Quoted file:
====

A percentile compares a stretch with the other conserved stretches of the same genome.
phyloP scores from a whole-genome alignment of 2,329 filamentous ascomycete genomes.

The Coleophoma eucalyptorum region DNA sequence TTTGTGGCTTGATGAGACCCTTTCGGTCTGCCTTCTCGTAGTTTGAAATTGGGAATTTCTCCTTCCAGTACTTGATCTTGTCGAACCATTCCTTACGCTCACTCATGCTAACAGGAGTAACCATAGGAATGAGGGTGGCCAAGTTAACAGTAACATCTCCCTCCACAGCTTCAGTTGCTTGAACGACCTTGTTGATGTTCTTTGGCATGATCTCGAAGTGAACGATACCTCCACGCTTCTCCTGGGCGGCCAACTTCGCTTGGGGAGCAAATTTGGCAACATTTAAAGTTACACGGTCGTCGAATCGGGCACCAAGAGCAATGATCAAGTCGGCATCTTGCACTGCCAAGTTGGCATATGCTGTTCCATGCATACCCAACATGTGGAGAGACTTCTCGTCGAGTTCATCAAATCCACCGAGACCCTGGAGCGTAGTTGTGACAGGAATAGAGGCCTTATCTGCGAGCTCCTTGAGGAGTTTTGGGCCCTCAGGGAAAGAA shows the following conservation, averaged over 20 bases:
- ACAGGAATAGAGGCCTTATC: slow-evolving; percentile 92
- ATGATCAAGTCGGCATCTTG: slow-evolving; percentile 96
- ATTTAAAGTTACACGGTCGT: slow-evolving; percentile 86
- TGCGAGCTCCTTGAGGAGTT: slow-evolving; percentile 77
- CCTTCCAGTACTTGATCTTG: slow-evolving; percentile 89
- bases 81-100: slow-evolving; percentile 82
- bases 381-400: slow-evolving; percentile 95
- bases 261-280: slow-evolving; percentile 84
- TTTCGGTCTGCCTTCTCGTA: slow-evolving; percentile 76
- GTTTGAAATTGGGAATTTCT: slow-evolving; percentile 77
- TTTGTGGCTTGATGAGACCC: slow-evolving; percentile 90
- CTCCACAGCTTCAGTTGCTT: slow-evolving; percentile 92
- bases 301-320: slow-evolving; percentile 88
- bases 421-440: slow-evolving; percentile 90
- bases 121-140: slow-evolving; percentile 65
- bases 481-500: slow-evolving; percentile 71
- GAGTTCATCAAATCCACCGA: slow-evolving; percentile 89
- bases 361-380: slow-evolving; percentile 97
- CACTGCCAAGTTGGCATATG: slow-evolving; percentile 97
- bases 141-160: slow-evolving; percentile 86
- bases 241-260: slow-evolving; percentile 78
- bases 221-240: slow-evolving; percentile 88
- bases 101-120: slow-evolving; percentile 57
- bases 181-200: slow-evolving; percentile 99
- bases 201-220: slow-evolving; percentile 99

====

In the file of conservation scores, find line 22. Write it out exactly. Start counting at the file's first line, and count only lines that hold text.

- CACTGCCAAGTTGGCATATG: slow-evolving; percentile 97